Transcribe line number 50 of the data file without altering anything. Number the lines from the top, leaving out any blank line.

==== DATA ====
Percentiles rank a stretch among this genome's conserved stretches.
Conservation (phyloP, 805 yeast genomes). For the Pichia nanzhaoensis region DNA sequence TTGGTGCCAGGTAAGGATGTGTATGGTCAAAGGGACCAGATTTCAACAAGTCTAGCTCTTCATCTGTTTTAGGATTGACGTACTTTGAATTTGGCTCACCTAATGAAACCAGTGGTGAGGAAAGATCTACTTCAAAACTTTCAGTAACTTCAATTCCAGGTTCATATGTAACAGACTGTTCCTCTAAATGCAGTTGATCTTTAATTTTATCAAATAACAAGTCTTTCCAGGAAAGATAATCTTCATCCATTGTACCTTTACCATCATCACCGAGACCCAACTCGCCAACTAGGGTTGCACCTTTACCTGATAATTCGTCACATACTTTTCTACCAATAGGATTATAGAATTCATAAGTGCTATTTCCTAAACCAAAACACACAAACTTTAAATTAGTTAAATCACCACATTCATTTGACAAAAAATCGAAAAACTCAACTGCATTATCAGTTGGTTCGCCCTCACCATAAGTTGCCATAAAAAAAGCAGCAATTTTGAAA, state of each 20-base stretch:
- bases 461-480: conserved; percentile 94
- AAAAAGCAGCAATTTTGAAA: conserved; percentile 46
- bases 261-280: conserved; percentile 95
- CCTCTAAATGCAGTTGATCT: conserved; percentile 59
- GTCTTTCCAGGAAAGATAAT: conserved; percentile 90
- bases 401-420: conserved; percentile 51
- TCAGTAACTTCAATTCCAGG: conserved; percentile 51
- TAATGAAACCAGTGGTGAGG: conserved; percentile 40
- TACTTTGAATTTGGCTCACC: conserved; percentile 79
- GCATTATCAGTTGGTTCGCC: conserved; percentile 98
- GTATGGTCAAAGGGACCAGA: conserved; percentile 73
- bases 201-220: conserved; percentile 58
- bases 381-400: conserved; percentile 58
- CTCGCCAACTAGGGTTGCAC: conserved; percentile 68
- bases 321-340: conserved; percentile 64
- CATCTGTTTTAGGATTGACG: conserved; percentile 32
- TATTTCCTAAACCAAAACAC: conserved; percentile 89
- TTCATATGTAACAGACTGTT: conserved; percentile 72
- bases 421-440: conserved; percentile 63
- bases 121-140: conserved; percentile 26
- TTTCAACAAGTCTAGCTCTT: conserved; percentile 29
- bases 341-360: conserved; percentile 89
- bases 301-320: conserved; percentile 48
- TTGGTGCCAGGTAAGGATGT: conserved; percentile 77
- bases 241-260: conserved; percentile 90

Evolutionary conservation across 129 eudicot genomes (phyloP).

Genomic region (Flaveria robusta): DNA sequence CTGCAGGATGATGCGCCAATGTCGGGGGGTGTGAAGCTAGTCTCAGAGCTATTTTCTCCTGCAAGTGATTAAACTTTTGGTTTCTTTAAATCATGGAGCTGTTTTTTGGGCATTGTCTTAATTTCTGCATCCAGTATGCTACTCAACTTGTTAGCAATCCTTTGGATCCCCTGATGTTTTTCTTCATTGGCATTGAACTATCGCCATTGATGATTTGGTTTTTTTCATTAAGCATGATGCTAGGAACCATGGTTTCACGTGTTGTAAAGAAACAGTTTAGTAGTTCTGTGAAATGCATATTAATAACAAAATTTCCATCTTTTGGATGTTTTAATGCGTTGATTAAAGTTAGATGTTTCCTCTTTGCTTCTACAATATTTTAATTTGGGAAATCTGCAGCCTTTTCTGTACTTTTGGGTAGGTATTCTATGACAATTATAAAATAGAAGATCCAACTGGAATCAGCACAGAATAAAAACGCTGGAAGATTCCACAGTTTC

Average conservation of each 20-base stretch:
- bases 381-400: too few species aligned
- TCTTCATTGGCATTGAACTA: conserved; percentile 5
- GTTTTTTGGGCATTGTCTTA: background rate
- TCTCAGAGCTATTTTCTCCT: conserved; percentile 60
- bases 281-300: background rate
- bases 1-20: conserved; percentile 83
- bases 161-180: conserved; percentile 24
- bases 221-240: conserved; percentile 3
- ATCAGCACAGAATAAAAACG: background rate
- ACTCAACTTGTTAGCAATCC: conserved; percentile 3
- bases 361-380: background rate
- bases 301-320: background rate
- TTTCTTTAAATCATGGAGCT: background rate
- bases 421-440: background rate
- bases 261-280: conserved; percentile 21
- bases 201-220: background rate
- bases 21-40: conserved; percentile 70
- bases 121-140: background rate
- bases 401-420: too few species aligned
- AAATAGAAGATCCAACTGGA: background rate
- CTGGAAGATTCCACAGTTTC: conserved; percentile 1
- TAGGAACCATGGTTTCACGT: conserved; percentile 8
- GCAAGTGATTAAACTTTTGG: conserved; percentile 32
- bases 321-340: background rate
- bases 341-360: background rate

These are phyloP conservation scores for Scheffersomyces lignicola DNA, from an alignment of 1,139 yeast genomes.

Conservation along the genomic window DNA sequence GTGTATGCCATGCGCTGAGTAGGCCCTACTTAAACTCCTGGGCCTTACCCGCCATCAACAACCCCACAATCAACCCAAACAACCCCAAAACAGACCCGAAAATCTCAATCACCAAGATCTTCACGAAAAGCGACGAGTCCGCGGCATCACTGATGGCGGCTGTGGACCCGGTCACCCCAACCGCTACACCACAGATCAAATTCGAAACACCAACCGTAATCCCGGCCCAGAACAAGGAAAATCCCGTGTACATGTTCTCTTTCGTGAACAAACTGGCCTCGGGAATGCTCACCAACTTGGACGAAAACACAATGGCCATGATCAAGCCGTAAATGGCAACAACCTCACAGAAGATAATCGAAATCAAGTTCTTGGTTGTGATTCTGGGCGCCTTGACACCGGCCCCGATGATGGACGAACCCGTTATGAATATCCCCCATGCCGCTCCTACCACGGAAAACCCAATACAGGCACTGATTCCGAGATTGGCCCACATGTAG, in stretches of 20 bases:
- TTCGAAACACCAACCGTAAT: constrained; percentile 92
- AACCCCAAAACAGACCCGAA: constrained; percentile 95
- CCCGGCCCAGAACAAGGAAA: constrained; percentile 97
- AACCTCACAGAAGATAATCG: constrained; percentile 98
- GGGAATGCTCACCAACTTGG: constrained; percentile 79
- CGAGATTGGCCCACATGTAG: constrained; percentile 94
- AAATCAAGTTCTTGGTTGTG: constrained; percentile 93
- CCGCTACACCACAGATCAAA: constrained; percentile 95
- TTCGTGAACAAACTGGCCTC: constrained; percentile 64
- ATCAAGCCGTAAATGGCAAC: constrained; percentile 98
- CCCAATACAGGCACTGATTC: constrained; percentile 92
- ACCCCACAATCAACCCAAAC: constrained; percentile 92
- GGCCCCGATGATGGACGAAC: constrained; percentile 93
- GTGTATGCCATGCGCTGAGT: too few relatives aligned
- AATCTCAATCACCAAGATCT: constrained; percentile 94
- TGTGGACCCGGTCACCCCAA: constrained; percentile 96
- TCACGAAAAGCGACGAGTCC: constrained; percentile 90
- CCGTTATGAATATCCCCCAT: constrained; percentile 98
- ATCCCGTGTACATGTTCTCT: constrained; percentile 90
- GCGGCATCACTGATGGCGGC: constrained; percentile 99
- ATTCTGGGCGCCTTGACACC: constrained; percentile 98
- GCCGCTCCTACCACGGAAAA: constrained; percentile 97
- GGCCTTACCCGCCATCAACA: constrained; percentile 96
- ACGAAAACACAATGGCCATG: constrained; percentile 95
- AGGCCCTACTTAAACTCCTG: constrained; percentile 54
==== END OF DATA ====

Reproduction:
- AAATAGAAGATCCAACTGGA: background rate